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Title: A genetic and functional investigation of inherited neuropathies : Charcot-Marie Tooth disease and Brown-Vialetto-Van Laere syndrome
Author: Pandraud, A.
ISNI:       0000 0004 5352 035X
Awarding Body: University College London (University of London)
Current Institution: University College London (University of London)
Date of Award: 2014
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Charcot-Marie-Tooth (CMT) disease and Brown-Vialetto-Van Laere syndrome (BVVL) are two inherited neuropathies. Although most CMT type 1A patients carry the same sized duplication containing the peripheral myelin protein 22 (PMP22) gene, they present with a wide range of severities both within and between families. Some CMT1A patients exhibit chronic inflammatory demyelinating polyneuropathy (CIDP)-like features. An association study was performed in a CMT1A and a CIDP cohort to identify the genetic factors modifying the CMT1A phenotype. Variants associated with CIDP and/or with autoimmune/inflammatory diseases were determined to be unlikely to modulate disease severity in CMT1A, or to contribute to CMT1A pathogenesis. A susceptibility locus for CIDP was identified in the PXK gene. CMT1 genes were screened in CMT1 patients from the UK, Greece and Russia, thereby establishing mutation frequencies and expanding phenotype-genotype correlations. Some cases of CMT1 remain without a genetic diagnosis; two potential CMT1 candidate genes were identified by exome sequencing in two families. The genetic causes of selected canine neuropathies were investigated and several CMT genes were ruled out. BVVL is a rare, recessive motor neurone disease (MND) with early onset; a severe sensory-motor neuropathy is part of the phenotype. Mutations have been found in genes encoding riboflavin transporters, leading to flavin deficiency. To characterise the disease and facilitate early access to therapy, the riboflavin transporter genes were screened in patients with BVVL-like phenotypes; SLC52A2 mutations were most common. A candidate gene for complex axonal neuropathy resembling BVVL was uncovered by exome sequencing. Riboflavin and its active metabolites play a role in energy metabolism. Three cell models were used to investigate BVVL in vitro: patient fibroblasts, as well as a neuroblastoma cell line and mouse motor neurones in which one of the riboflavin transporters was knocked down. Mitochondrial dysfunction was suggested as a potential pathway leading to neuronal damage in BVVL.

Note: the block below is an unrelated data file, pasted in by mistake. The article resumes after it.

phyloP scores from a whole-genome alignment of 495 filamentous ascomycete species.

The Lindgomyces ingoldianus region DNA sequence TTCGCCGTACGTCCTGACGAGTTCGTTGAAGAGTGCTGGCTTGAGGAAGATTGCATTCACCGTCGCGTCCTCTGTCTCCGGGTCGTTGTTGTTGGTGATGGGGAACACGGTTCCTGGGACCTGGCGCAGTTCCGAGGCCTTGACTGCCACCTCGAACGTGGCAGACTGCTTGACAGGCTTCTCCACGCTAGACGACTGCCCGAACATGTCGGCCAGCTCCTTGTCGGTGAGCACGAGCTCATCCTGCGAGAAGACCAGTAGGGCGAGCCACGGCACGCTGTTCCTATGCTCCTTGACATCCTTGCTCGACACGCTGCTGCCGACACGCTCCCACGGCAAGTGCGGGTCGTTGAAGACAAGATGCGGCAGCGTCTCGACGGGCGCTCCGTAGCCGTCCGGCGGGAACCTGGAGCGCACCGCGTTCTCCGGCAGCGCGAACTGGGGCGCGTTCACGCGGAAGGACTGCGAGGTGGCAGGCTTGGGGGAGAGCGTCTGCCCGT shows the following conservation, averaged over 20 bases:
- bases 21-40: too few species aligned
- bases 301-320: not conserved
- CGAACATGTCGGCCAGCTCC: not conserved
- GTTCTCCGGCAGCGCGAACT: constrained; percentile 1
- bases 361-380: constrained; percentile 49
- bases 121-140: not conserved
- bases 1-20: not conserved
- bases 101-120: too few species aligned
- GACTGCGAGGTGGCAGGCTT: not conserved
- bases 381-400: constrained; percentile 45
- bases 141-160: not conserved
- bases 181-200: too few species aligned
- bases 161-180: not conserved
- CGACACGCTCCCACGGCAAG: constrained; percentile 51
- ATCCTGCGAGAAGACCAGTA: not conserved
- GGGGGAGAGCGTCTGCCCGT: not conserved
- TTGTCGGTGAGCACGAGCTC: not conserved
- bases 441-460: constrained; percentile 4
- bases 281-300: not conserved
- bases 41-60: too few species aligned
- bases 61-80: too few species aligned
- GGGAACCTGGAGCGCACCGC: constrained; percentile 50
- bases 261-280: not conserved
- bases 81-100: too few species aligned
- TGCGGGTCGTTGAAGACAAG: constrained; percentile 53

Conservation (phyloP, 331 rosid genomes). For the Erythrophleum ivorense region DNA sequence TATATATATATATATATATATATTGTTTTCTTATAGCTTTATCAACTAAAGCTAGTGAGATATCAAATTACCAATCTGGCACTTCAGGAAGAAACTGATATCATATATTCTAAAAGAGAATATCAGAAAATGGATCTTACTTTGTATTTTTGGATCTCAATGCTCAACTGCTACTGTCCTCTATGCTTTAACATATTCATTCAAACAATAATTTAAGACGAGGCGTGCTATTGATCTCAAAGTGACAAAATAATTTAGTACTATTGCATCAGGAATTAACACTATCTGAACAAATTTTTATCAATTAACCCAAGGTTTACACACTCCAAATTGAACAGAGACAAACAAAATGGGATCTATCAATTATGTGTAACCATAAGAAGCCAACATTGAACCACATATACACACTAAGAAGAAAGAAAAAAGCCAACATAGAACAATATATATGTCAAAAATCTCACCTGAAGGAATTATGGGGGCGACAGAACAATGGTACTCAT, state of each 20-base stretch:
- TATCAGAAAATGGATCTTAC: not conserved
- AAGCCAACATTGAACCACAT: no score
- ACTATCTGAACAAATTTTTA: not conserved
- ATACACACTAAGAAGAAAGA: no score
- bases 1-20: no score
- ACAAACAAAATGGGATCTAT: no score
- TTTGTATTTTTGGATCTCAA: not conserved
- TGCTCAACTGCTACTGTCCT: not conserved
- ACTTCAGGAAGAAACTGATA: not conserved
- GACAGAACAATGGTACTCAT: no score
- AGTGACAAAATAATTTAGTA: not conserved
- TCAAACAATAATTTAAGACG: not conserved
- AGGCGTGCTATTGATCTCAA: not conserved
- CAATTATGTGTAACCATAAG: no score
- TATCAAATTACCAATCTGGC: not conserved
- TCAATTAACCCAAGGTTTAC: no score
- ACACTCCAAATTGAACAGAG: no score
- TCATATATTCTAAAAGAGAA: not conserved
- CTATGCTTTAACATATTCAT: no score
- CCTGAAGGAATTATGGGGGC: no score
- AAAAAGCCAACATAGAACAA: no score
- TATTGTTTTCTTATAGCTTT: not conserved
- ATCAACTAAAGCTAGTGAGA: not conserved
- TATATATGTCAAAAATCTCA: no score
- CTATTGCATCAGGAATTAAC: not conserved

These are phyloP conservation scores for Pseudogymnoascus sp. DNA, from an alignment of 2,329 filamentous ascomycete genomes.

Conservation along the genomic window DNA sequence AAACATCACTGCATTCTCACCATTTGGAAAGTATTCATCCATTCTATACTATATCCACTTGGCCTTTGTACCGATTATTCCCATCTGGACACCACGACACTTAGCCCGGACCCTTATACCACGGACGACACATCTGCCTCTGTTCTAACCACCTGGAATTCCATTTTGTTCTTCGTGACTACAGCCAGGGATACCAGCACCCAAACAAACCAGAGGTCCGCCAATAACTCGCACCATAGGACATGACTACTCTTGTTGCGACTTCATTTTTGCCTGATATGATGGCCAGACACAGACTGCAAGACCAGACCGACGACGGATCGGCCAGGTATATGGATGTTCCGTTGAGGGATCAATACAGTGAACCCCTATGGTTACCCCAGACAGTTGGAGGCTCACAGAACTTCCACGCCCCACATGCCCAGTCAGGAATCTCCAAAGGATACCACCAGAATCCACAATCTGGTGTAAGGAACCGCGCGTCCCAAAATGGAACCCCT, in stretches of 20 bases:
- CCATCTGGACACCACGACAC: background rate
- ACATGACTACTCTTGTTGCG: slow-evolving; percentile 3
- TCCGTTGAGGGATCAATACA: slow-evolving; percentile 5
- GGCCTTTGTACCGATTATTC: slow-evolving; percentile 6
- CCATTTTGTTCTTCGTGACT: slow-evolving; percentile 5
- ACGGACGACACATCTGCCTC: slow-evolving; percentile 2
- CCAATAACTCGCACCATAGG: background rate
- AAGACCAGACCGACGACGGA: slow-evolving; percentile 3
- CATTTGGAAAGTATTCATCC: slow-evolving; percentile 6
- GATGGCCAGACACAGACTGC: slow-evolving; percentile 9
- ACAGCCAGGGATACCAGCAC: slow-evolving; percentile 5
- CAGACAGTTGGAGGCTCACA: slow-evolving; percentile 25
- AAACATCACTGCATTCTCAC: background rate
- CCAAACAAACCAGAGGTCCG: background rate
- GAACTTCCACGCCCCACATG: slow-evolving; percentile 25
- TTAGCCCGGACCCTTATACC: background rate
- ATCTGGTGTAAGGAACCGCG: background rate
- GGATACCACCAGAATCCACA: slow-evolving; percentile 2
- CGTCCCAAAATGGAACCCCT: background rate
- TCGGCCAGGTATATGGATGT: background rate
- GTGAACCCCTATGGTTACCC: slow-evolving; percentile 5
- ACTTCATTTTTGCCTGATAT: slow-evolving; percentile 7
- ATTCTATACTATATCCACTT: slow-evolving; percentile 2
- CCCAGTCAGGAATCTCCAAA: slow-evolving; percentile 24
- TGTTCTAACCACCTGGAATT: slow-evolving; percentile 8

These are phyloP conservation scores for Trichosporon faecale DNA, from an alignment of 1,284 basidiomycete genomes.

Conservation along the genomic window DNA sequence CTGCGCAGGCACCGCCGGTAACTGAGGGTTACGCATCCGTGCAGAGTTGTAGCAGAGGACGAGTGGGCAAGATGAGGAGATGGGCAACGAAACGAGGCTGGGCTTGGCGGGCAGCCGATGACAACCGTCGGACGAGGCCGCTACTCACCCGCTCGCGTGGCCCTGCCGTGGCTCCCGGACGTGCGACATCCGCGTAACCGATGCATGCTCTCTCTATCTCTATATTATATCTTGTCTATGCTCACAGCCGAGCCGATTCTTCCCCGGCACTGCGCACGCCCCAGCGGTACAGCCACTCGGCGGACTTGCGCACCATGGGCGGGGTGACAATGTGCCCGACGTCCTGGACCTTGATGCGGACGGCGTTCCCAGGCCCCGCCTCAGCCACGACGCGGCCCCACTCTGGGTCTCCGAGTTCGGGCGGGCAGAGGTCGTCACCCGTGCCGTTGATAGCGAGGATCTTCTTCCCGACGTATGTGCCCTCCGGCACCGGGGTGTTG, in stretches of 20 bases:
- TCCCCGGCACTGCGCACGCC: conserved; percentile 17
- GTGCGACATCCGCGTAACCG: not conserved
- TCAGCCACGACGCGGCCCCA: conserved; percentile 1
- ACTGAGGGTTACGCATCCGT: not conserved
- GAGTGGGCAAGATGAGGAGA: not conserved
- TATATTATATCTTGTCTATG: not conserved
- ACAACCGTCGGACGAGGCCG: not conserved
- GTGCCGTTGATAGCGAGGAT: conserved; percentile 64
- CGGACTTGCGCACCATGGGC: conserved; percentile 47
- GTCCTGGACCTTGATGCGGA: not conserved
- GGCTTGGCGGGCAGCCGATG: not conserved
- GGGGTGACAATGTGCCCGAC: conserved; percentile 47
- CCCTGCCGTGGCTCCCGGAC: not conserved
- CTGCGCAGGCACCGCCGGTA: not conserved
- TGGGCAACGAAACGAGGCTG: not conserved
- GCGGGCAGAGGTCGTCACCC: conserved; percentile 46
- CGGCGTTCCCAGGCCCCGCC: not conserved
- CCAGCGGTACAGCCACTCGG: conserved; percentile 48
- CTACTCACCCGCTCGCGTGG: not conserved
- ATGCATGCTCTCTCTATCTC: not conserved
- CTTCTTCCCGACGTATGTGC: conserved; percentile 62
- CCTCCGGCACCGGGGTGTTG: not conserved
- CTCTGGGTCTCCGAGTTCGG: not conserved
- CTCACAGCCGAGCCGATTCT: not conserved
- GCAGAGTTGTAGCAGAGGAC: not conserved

Supervisor: Not available Sponsor: Not available
Qualification Name: Thesis (Ph.D.) Qualification Level: Doctoral
EThOS ID:  DOI: Not available